Asiatic Water Buffalo Shot Placement

Discussion in 'Articles' started by PaulT, Oct 17, 2011.

  1. PaulT

    PaulT AH Fanatic

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    Asiatic Water Buffalo Shot Placement

    I do not have any shot placement diagrams on Asiatic Water buffalo if that is what you were wanting.

    The anatomy of Asiatic buffalo is very similar to Cape buffalo, with the cape buffalo being perhaps only marginally shorter at the withers and perhaps slightly deeper in the brisket.

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    Body weights (from observations only) will run very similar in animals of comparative age class.

    From my limited field experience with cape buffalo I would suggest there are no discernible differences in thickness of skin, muscle and bone density, but then I'm not a biologist, vet or scientist.
    From a hunting perspective I would suggest you can treat the hunting requirements for both animals very similarly.

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    And please don't even get me started on the various merits of which is more dangerous !
    (not that I have a formed opinion either way, if you get trampled or horned by either I'm suggesting it may be hard to tell the difference).
    If you are going to be hunting in an ethical manner with a reputable outfitter, i.e on foot at close range, then best to treat these animals with a high degree of respect.

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    With regards to shot placement;
    my personal preference, for a long time now, has been to place my shot in the very top 1/3 of the shoulder blade (scapula), about 1/4 of the body width down from the top of the withers (in line with the middle of the leg on a relaxed animal) on a side on shot.

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    When you become proficient in knowing where this spot is you will find any caliber from .375 and up, with a good quality bullet will anchor the animal to the spot (and almost always require a finisher).

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    Another successful shot placement on a side-on animal is the "bowler" joint where the shoulder joins the leg bone.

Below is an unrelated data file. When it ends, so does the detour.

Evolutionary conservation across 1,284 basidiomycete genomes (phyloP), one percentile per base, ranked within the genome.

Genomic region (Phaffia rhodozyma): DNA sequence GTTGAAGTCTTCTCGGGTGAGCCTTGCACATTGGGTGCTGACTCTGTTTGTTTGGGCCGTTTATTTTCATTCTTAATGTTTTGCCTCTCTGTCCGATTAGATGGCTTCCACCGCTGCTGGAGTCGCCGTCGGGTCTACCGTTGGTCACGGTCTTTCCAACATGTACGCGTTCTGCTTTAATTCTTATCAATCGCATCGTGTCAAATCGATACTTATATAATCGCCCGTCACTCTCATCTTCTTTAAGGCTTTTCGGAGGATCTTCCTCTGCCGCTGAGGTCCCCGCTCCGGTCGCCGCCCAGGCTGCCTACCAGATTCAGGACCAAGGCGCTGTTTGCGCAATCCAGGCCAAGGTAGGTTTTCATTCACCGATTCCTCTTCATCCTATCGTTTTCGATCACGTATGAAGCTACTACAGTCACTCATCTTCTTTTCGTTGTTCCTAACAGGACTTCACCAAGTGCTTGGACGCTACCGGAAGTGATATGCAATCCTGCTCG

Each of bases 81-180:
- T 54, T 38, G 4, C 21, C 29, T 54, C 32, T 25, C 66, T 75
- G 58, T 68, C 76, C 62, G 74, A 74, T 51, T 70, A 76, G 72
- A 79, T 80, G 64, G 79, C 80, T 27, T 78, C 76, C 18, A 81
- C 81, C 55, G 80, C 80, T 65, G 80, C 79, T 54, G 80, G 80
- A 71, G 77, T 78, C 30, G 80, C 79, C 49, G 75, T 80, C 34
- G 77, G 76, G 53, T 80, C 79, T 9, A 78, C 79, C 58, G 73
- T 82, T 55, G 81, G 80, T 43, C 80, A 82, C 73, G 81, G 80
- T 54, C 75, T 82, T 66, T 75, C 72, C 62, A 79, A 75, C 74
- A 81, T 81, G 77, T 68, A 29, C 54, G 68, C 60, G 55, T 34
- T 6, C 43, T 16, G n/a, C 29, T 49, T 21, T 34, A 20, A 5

About 1/3 of the brisket depth up from brisket line, square in the middle-line of the leg.

    On a side-on animal try NOT to place behind any portion of bone-line of the shoulder. Lung shot buffalo will no doubt eventually die but can run a long, long way before they do.

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    (depending on where you are hunting I cannot over emphasize the importance of breaking the means for locomotion. You will be hunting the Tropics of Australia where the Wet season dumps substantial amounts of rainfall each year thereby inundating all areas of flat ground. Then comes the dry season (the hunting season) where the ground is baked hard as concrete as waters dry up and the dirt shrinks and bakes. Tracking,without a copious and constant blood-trail in many areas is a VERY difficult prospect.
    (In regions of wilderness a wounded bull is a very real prospect of becoming a lost bull.)

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    If you have a slightly quartering away shot, then in that case you will be successful by placing the shot on the back-line edge of the near side shoulder in order to break the offside.

    Generally speaking, we discourage our hunters from taking any full frontal shots.
    If you do have to, and are confident in your rifle and bullets and/or have a good understanding of buffalo anatomy you will find a "hollow" in the chest as the buffalo is looking at you where the neck joins the chest.
    If the buffalo is in a relaxed position, just looking, then place your bullet on, or only slightly (2 - 3 ") above, this "hollow"(and be prepared to follow-up instantly as he turns side-on to flee).

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    If the buffalo has sensed your presence, or has seen you, Asiatics have a habit of extending their neck and head to test air currents, lick their nose and try and gain scent to identify the threat (eyesight is not brilliant).
    If you have a bull looking at you in this position my first suggestion would be to wait for a better shot, wait until he has relaxed or has turned to a different position. If you simply HAVE TO take a shot in this position then aim 4 - 5 " below the chin, square on, and again be prepared to follow up immediately.

    I have seen wounds on bulls with the .375 where the entry (no exit) has completely sealed-up after impact restricting any flow of blood from the wound.
    Premium grade projectiles that are tough enough to stand impact at close range, penetrate the skin, break BOTH shoulders AND exit (providing an adequate blood trail) are HIGHLY recommended.

    I hope this has been of some help to you, if you would like to discuss it all in more detail feel free to contact me personally via e-mail; ssahuntinfo@optusnet.com.au

    Good hunting,
    Paul


    Paul Truccolo
    Southern Safaris Australia
    ssahuntinfo@optusnet.com.au
    www.southernsafaris.com.au

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